You try the big pet store dog training, you tried pleading and tears, which works neither on men or dogs and for good reason.  You tried walking him morning, noon and night. Finally, one day, he got out past your legs at the front door and ran and ran, not looking back. All you could do was put up fliers and worry.

Waiting for that phone to ring

He was found, and returned safely.  You would have asked him why if you could, were you not a good "Mom"?  Was he searching for the home he was lost from? All you got back was an inarticulate gaze, behind which could be either sadness or yearning, though he never let either show.  You'd give him all the exercise you could, so he wouldn't run away.  But it wasn't as if he was exhausted. He simply surrendered, as if he'd given over and released completely that grip upon the horizon that called, if only for now. It was a relinquishment that in some souls would mean death, but for this dog, was simply a deep, soft sigh and a longing gaze out of a window as he rests his head on your arm.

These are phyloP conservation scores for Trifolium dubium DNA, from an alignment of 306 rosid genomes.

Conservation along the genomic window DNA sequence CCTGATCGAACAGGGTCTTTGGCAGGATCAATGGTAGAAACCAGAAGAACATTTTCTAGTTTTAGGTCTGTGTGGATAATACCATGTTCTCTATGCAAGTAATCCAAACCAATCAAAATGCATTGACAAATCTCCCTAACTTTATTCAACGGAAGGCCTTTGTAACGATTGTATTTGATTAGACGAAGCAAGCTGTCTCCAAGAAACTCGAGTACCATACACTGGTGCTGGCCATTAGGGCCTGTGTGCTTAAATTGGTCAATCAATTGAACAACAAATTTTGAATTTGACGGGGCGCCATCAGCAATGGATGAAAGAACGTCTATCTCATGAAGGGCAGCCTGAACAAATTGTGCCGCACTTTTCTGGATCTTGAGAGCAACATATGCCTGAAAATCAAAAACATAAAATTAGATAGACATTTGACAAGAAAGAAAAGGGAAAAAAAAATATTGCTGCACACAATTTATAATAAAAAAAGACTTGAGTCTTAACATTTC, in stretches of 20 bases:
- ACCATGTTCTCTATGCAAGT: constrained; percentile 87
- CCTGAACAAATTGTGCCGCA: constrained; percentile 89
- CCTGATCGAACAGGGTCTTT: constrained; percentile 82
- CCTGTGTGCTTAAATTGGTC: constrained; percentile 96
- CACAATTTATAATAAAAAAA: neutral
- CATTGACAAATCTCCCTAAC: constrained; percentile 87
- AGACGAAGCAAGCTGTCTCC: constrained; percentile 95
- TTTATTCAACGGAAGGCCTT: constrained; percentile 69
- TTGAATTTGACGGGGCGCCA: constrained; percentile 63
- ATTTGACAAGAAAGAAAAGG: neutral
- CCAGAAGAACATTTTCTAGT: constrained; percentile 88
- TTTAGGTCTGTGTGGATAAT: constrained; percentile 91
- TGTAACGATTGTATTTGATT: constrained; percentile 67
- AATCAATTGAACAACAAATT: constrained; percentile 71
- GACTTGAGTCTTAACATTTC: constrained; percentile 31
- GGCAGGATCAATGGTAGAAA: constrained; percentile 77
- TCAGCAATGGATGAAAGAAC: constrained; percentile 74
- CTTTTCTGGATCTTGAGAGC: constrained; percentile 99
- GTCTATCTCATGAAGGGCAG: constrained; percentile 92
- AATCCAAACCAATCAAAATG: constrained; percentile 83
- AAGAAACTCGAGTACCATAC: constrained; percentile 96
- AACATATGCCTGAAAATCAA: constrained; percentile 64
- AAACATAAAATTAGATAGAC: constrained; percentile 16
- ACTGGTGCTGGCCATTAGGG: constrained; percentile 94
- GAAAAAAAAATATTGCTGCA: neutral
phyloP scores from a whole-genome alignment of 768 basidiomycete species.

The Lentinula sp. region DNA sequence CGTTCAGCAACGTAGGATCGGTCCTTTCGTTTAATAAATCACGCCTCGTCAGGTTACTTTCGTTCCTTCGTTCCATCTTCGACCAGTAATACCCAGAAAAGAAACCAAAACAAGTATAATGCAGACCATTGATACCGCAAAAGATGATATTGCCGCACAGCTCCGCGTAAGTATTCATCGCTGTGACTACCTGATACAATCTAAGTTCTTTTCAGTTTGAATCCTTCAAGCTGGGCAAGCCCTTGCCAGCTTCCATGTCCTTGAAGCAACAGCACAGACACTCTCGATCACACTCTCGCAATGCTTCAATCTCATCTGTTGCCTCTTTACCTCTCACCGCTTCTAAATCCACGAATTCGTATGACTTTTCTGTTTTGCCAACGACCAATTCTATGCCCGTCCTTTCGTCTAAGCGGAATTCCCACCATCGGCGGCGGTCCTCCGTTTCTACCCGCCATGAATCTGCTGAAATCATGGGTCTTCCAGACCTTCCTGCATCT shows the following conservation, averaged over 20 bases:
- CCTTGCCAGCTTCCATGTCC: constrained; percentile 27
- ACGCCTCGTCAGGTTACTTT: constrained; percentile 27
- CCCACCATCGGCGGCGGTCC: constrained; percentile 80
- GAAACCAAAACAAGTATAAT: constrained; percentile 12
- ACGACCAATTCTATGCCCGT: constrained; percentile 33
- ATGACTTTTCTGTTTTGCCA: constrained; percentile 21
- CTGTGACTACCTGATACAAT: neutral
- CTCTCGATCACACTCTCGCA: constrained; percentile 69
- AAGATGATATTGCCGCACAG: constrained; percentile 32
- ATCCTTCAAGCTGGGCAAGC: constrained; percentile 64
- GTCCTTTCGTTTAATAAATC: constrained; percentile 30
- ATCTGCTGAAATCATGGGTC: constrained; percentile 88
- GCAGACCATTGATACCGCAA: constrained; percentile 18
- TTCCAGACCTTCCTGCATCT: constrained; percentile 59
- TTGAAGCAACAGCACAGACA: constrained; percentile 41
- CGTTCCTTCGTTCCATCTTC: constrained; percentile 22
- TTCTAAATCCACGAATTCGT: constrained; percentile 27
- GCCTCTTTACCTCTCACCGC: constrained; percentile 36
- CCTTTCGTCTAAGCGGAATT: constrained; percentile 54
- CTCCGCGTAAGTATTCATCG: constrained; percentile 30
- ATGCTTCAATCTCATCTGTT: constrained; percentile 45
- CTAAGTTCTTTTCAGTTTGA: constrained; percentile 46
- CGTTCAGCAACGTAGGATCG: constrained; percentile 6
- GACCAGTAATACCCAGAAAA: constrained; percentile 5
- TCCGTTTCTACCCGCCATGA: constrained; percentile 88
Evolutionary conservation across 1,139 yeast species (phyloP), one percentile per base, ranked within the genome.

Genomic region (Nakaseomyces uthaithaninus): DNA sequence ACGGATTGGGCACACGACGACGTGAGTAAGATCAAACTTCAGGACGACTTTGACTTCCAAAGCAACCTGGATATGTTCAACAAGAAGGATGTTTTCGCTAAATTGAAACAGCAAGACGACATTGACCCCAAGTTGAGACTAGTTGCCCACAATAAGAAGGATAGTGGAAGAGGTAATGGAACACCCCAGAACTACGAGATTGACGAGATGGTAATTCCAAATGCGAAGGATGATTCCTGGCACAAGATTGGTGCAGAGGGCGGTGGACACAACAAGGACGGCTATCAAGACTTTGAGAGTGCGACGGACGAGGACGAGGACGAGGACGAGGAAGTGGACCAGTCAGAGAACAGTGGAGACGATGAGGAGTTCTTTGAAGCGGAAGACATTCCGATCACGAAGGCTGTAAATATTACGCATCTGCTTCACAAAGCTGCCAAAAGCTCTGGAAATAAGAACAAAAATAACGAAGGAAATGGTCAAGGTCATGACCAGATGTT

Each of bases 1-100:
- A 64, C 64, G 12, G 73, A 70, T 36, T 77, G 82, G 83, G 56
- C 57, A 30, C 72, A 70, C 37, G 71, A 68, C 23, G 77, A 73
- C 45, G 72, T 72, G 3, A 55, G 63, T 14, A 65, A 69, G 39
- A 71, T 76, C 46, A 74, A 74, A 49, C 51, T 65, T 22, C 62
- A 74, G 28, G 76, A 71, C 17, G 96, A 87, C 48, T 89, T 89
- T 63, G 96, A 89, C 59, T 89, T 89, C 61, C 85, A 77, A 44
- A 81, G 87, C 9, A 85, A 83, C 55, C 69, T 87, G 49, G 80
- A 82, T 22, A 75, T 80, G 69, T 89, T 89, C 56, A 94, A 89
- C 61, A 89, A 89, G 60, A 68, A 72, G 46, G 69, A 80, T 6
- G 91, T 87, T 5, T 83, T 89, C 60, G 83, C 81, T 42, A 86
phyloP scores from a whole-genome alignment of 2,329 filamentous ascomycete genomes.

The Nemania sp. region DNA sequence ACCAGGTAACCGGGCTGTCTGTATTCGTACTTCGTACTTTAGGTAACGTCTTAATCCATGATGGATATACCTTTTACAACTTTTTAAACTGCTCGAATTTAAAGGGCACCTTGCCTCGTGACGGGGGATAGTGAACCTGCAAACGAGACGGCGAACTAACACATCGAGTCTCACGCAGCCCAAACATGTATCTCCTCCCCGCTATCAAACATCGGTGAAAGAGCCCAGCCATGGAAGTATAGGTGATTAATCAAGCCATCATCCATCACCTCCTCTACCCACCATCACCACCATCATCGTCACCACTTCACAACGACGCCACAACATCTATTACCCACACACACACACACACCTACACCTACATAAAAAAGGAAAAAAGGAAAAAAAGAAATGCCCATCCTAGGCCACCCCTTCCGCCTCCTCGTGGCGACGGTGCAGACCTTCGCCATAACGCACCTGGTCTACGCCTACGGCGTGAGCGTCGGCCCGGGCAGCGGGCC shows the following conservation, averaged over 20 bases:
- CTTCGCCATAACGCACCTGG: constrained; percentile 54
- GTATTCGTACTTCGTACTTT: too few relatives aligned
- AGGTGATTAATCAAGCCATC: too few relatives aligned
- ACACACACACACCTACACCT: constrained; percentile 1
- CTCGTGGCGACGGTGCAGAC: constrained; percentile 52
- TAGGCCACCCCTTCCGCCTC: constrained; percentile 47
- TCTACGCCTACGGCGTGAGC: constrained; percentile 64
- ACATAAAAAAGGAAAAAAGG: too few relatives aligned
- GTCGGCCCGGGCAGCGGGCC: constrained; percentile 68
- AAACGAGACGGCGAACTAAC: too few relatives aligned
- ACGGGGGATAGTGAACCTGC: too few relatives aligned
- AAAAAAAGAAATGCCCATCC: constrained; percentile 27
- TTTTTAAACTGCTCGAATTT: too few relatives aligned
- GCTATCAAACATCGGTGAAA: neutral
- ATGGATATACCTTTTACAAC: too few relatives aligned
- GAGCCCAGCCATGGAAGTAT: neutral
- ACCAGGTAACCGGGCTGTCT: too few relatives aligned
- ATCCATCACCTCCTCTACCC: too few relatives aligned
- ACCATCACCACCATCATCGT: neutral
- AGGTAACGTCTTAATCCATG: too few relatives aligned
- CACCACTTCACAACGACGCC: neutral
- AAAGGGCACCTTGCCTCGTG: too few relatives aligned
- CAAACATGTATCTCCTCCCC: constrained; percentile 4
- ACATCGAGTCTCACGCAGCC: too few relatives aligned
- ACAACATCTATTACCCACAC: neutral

You do what you can to keep him happy and safe the rest of his life, but tell yourself you're not going to get another rescue dog after he's gone.  Or any dog, you can do all right all by yourself
You're in your late 30's, happily playing kerosene warrior, loading up a transport plane, simply getting ready for your responsibilities that night, the four bars on your shoulders a reminder of your duties. You don't know if it was pain or illusion that drove you to the skies, leaving broken hearth and home for that greed of adventures that flutters out there somewhere beyond. You don't look inward too closely, being more focused on what is outside, for what is there behind the darkness is more final than simply the loss of one's illusions.

You're all aware of it and one night, while waiting for the fuel guy when we get word a plane is down, Isn't that the one that John? . . .